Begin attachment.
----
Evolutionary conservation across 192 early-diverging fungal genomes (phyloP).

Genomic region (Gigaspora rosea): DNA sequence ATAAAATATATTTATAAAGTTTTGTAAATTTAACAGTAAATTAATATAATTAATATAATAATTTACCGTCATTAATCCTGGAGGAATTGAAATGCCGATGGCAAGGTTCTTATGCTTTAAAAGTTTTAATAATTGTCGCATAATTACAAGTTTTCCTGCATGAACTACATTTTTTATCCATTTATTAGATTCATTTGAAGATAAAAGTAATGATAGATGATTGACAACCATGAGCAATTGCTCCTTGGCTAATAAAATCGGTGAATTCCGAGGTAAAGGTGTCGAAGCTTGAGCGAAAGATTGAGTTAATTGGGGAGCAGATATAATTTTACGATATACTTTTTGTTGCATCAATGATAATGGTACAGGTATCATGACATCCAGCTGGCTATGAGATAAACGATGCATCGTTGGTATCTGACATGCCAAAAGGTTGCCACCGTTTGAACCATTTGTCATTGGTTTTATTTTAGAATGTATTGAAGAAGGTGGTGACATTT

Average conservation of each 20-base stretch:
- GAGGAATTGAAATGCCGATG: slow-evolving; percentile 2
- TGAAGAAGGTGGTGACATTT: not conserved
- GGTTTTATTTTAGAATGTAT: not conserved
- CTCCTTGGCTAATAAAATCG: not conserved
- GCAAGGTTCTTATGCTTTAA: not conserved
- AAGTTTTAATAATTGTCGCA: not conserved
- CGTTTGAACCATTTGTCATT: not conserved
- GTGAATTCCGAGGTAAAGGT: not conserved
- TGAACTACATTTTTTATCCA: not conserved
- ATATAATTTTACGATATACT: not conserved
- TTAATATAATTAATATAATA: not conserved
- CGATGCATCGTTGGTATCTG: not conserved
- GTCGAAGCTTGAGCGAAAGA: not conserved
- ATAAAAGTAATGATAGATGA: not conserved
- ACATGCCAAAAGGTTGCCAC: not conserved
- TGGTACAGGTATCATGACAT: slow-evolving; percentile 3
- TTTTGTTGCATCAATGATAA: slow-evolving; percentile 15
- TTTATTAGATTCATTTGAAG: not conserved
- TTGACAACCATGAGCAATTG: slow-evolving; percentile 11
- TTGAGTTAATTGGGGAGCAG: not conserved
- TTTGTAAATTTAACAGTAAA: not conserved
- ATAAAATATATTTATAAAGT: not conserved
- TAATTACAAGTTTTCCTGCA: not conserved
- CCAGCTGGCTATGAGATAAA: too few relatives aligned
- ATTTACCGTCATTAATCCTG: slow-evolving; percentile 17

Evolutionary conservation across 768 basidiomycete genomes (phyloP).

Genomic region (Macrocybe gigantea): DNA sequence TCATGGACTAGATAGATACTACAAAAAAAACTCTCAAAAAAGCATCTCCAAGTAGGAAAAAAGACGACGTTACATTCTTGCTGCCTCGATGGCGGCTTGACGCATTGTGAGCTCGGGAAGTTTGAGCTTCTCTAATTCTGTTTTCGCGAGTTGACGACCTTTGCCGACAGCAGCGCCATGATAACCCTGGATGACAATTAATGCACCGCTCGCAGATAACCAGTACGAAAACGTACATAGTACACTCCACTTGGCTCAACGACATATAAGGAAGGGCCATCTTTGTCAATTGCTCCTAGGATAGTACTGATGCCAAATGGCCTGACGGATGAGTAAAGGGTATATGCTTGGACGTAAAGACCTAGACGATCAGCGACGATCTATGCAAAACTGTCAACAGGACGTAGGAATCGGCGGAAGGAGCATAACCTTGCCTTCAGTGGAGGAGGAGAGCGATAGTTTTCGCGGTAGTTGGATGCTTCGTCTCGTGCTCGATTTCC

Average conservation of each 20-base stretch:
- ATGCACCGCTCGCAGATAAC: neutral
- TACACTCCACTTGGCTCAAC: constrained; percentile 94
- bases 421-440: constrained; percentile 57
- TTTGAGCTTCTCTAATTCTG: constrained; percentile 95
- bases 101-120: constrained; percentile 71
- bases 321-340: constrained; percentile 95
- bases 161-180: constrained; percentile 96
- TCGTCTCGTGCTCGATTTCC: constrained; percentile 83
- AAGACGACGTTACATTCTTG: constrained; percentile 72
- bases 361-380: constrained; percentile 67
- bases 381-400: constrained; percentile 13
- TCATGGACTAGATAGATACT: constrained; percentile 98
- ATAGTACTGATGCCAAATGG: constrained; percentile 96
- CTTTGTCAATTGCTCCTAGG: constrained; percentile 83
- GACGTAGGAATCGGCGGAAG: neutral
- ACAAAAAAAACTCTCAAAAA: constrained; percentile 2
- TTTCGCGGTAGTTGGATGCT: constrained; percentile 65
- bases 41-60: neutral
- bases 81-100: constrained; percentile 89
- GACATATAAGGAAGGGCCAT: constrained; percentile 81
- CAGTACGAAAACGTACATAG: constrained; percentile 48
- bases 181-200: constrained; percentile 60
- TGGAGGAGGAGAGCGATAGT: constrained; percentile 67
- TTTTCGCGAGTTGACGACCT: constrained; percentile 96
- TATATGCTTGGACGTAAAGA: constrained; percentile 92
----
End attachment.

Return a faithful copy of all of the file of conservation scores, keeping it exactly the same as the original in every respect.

Evolutionary conservation across 192 early-diverging fungal genomes (phyloP).

Genomic region (Gigaspora rosea): DNA sequence ATAAAATATATTTATAAAGTTTTGTAAATTTAACAGTAAATTAATATAATTAATATAATAATTTACCGTCATTAATCCTGGAGGAATTGAAATGCCGATGGCAAGGTTCTTATGCTTTAAAAGTTTTAATAATTGTCGCATAATTACAAGTTTTCCTGCATGAACTACATTTTTTATCCATTTATTAGATTCATTTGAAGATAAAAGTAATGATAGATGATTGACAACCATGAGCAATTGCTCCTTGGCTAATAAAATCGGTGAATTCCGAGGTAAAGGTGTCGAAGCTTGAGCGAAAGATTGAGTTAATTGGGGAGCAGATATAATTTTACGATATACTTTTTGTTGCATCAATGATAATGGTACAGGTATCATGACATCCAGCTGGCTATGAGATAAACGATGCATCGTTGGTATCTGACATGCCAAAAGGTTGCCACCGTTTGAACCATTTGTCATTGGTTTTATTTTAGAATGTATTGAAGAAGGTGGTGACATTT

Average conservation of each 20-base stretch:
- GAGGAATTGAAATGCCGATG: slow-evolving; percentile 2
- TGAAGAAGGTGGTGACATTT: not conserved
- GGTTTTATTTTAGAATGTAT: not conserved
- CTCCTTGGCTAATAAAATCG: not conserved
- GCAAGGTTCTTATGCTTTAA: not conserved
- AAGTTTTAATAATTGTCGCA: not conserved
- CGTTTGAACCATTTGTCATT: not conserved
- GTGAATTCCGAGGTAAAGGT: not conserved
- TGAACTACATTTTTTATCCA: not conserved
- ATATAATTTTACGATATACT: not conserved
- TTAATATAATTAATATAATA: not conserved
- CGATGCATCGTTGGTATCTG: not conserved
- GTCGAAGCTTGAGCGAAAGA: not conserved
- ATAAAAGTAATGATAGATGA: not conserved
- ACATGCCAAAAGGTTGCCAC: not conserved
- TGGTACAGGTATCATGACAT: slow-evolving; percentile 3
- TTTTGTTGCATCAATGATAA: slow-evolving; percentile 15
- TTTATTAGATTCATTTGAAG: not conserved
- TTGACAACCATGAGCAATTG: slow-evolving; percentile 11
- TTGAGTTAATTGGGGAGCAG: not conserved
- TTTGTAAATTTAACAGTAAA: not conserved
- ATAAAATATATTTATAAAGT: not conserved
- TAATTACAAGTTTTCCTGCA: not conserved
- CCAGCTGGCTATGAGATAAA: too few relatives aligned
- ATTTACCGTCATTAATCCTG: slow-evolving; percentile 17

Evolutionary conservation across 768 basidiomycete genomes (phyloP).

Genomic region (Macrocybe gigantea): DNA sequence TCATGGACTAGATAGATACTACAAAAAAAACTCTCAAAAAAGCATCTCCAAGTAGGAAAAAAGACGACGTTACATTCTTGCTGCCTCGATGGCGGCTTGACGCATTGTGAGCTCGGGAAGTTTGAGCTTCTCTAATTCTGTTTTCGCGAGTTGACGACCTTTGCCGACAGCAGCGCCATGATAACCCTGGATGACAATTAATGCACCGCTCGCAGATAACCAGTACGAAAACGTACATAGTACACTCCACTTGGCTCAACGACATATAAGGAAGGGCCATCTTTGTCAATTGCTCCTAGGATAGTACTGATGCCAAATGGCCTGACGGATGAGTAAAGGGTATATGCTTGGACGTAAAGACCTAGACGATCAGCGACGATCTATGCAAAACTGTCAACAGGACGTAGGAATCGGCGGAAGGAGCATAACCTTGCCTTCAGTGGAGGAGGAGAGCGATAGTTTTCGCGGTAGTTGGATGCTTCGTCTCGTGCTCGATTTCC

Average conservation of each 20-base stretch:
- ATGCACCGCTCGCAGATAAC: neutral
- TACACTCCACTTGGCTCAAC: constrained; percentile 94
- bases 421-440: constrained; percentile 57
- TTTGAGCTTCTCTAATTCTG: constrained; percentile 95
- bases 101-120: constrained; percentile 71
- bases 321-340: constrained; percentile 95
- bases 161-180: constrained; percentile 96
- TCGTCTCGTGCTCGATTTCC: constrained; percentile 83
- AAGACGACGTTACATTCTTG: constrained; percentile 72
- bases 361-380: constrained; percentile 67
- bases 381-400: constrained; percentile 13
- TCATGGACTAGATAGATACT: constrained; percentile 98
- ATAGTACTGATGCCAAATGG: constrained; percentile 96
- CTTTGTCAATTGCTCCTAGG: constrained; percentile 83
- GACGTAGGAATCGGCGGAAG: neutral
- ACAAAAAAAACTCTCAAAAA: constrained; percentile 2
- TTTCGCGGTAGTTGGATGCT: constrained; percentile 65
- bases 41-60: neutral
- bases 81-100: constrained; percentile 89
- GACATATAAGGAAGGGCCAT: constrained; percentile 81
- CAGTACGAAAACGTACATAG: constrained; percentile 48
- bases 181-200: constrained; percentile 60
- TGGAGGAGGAGAGCGATAGT: constrained; percentile 67
- TTTTCGCGAGTTGACGACCT: constrained; percentile 96
- TATATGCTTGGACGTAAAGA: constrained; percentile 92